In one programme, Kirstie throws out a perfectly good fireplace because it doesn’t go with her design. But who removed it and how? She seemed to have a secret team of elves that came in when the cameras weren’t rolling and miraculously did all those tedious building and plumbing jobs. Which leads to a second question, how much did it cost her to have the fireplace removed? And what did she do with it afterwards? Sell it and recoup some of money she spent on refurbishing? Throw it in a skip? Why didn’t she reuse it somewhere else in the house or even in the garden as an unusual planter, or change her design to fit around it, or make the fireplace over?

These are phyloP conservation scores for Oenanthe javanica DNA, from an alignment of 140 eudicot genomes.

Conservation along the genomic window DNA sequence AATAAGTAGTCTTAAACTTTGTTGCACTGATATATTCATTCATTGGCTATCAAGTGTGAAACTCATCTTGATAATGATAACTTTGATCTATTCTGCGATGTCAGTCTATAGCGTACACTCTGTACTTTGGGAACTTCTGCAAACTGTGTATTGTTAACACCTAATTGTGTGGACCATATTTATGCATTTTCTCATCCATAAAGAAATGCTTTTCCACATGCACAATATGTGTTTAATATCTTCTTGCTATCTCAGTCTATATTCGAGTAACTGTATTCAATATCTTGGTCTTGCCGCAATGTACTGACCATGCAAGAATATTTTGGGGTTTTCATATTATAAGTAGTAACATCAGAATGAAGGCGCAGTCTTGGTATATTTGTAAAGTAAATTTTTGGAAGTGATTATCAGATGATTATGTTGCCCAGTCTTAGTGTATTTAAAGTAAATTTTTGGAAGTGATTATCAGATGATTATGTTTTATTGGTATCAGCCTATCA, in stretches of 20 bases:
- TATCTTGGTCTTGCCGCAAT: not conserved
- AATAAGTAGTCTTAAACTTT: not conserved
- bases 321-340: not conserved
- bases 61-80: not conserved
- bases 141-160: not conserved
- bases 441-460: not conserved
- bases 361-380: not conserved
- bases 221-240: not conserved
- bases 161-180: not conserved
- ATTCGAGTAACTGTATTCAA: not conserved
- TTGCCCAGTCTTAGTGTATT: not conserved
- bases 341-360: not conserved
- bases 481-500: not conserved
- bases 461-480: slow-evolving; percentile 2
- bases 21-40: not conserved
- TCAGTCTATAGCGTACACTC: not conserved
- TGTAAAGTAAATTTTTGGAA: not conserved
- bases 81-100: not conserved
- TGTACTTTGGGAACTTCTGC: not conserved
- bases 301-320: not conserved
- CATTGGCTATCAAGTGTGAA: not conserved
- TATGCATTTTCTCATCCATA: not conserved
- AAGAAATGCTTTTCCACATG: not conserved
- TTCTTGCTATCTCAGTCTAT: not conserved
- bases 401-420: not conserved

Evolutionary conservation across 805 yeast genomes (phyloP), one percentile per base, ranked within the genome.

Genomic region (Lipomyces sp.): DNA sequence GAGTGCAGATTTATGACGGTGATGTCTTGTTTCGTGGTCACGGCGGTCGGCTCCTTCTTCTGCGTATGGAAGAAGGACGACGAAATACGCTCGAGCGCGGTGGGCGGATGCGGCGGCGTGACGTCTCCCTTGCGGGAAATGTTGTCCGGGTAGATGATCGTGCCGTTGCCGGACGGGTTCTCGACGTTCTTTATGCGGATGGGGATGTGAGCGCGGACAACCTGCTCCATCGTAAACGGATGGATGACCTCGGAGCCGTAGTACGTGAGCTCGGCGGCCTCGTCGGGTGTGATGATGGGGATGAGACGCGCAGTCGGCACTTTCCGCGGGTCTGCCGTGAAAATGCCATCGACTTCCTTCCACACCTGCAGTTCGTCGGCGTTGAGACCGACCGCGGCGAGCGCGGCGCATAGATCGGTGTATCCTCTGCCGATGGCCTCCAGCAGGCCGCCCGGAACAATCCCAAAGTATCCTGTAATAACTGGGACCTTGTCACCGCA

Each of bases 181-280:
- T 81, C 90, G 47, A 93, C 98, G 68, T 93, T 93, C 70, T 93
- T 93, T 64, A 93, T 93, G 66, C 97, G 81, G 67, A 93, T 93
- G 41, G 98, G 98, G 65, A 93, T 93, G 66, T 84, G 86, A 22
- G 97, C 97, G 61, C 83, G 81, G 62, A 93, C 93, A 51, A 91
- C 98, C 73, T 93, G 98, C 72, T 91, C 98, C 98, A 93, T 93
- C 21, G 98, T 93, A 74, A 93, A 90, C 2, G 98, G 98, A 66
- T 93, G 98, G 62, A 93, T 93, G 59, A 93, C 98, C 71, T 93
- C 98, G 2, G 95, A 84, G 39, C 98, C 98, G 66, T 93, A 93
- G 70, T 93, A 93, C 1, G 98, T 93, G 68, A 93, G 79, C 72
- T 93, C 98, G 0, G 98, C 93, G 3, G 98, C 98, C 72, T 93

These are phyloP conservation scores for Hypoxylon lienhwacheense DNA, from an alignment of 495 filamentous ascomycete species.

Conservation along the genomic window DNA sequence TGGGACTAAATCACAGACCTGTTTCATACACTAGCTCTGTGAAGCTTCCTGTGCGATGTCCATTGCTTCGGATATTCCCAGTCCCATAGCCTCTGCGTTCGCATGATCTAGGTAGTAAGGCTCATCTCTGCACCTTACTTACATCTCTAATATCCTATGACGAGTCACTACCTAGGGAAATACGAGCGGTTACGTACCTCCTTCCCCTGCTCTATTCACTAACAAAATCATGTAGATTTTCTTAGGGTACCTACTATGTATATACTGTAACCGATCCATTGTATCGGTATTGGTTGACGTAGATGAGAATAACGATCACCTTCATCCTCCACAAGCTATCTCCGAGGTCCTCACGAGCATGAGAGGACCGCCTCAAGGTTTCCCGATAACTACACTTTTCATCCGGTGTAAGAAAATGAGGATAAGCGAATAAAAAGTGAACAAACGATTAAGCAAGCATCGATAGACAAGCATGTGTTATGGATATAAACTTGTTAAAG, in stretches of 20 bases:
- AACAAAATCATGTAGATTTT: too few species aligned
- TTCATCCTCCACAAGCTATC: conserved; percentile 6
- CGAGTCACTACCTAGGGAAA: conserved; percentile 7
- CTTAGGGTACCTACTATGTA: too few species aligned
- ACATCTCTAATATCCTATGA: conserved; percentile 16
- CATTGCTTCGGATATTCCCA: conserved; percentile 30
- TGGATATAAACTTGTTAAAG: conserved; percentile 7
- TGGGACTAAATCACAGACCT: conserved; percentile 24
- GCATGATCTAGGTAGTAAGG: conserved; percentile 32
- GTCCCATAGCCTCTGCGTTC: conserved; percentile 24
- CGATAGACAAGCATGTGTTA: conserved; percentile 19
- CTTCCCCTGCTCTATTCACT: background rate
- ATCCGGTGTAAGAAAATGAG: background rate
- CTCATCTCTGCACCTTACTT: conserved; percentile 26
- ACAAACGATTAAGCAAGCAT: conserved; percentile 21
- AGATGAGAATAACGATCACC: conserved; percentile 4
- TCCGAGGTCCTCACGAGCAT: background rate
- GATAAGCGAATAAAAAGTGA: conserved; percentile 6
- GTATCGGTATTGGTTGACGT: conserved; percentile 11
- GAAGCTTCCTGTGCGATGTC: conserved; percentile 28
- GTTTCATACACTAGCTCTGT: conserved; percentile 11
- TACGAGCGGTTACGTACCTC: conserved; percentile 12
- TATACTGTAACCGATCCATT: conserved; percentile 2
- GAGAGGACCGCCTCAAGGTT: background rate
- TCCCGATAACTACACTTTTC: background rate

What's really frustrating is that it was meant to be about inspirational sustainable living, but there was nothing sustainable about it. Spending £100 a roll on hand made wallpaper, when a paint effect might have sufficed, is not sustainable living. In the final programme Kirstie made over the garden, using lots of professionals to do it for her. The garden was transformed without her having to take off one of her fabulously bright coats or get a fleck of dirt under a fingernail. Yet again her invisible trusty elves rushed to her rescue and laid a York-stone terrace that didn’t even merit a mention. And where was the vegetable patch? Yes this is a holiday home, but she could at least have given a nod to the idea of putting one in. We should be encouraging people to grow their own vegetables. It's not just satisfying, but good for us. Research has shown that children who are involved in growing veg are fitter and healthier and more likely to eat vegetables. I appreciate that Kirstie wanted a fabulous entertaining space, but vegetables can fit into this notion brilliantly. Vegetable patches don’t have to be boring, they can be bright, colourful and excitingly designed. I think she missed a trick here.